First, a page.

It should be noted that depression is not only caused by psychological factors. Physical dysfunction can directly cause depression. Endocrine disorders such as hypothyroidism, which cause depression, are sometimes associated with Lyme disease and further strengthen the link between Lyme disease and depression.
The most complex link is the association between Lyme disease and central nervous system functioning. Lyme encephalopathy results in the dysfunction of a number of different mental functions. This in turn results in cognitive, emotional, vegetative, and/or neurological pathology. Although all Lyme disease patients demonstrate many similar symptoms, no two patients present with the exact same symptom profile.
Other mental syndromes associated with late state Lyme disease, such as attention deficit disorder, panic disorder, obsessive-compulsive disorder, etc., may also contribute to the development of depression. Dysfunction of other specific pathways may more directly cause depression. The link between encephalopathy and depression has been more thoroughly studied in other illnesses, such as stroke.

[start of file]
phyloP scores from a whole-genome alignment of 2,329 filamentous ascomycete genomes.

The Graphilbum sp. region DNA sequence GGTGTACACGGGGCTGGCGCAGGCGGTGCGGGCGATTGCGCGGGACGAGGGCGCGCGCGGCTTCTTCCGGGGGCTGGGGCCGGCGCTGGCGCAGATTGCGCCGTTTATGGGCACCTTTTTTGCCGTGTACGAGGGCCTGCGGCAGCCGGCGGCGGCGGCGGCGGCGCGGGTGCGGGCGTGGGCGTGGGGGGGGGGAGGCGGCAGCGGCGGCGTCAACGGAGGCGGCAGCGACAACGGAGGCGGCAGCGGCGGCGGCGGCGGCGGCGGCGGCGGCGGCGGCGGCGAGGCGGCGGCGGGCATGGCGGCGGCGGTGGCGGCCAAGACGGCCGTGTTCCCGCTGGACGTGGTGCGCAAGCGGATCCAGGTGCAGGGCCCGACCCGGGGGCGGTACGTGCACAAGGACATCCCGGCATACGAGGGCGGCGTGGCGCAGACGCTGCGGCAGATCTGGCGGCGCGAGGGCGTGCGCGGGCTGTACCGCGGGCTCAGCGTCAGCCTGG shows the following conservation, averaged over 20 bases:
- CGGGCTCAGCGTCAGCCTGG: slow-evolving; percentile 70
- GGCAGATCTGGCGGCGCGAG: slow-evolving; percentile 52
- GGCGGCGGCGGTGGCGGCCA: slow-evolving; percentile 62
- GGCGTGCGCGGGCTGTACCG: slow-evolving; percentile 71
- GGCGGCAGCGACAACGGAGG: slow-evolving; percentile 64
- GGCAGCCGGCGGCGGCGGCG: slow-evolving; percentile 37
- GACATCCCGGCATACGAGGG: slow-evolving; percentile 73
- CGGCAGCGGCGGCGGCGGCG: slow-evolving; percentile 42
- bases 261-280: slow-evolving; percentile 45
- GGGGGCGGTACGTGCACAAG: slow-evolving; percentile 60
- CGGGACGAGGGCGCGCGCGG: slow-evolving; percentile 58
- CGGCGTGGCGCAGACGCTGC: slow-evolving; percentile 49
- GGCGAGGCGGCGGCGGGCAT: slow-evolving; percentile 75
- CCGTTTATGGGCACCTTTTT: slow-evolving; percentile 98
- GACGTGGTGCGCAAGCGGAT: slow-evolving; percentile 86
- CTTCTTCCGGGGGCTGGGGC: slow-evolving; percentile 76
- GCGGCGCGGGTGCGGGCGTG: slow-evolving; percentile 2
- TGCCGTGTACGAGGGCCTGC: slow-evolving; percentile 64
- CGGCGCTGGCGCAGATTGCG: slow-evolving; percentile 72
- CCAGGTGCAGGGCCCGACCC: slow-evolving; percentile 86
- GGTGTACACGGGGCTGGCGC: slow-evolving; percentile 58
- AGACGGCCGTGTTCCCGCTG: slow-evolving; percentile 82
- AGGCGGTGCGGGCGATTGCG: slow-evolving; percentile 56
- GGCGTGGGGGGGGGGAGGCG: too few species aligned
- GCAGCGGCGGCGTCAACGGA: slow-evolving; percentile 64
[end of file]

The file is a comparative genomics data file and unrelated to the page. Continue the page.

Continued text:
The neura1 injury from a stroke causes neural dysfunction that causes depression. Injury to specific brain regions has different statistical correlation with the development of depression. Once depression or other psychiatric syndromes occur with Lyme disease, treating them effectively improves other Lyme disease symptoms as well and prevents the development of more severe consequences, such as suicide.
Suicidal tendencies are common in neuropsychiatric Lyme patients. There have been a number of completed suicides in Lyme disease patients and one published account of a combined homicide/suicide. Suicide accounts for a significant number of the fatalities associated with Lyme disease. In my database, suicidal tendencies occur in approximately 1/3 of Lyme encephalopathy patients. Homicidal tendencies are less common, and occurred in about 15% of these patients. Most of the Lyme patients displaying homicidal tendencies also showed suicidal tendencies. In contrast, the incident of suicidal tendencies is comparatively lower in individuals suffering from other chronic illnesses such as cancer, cardiac disease, and diabetes.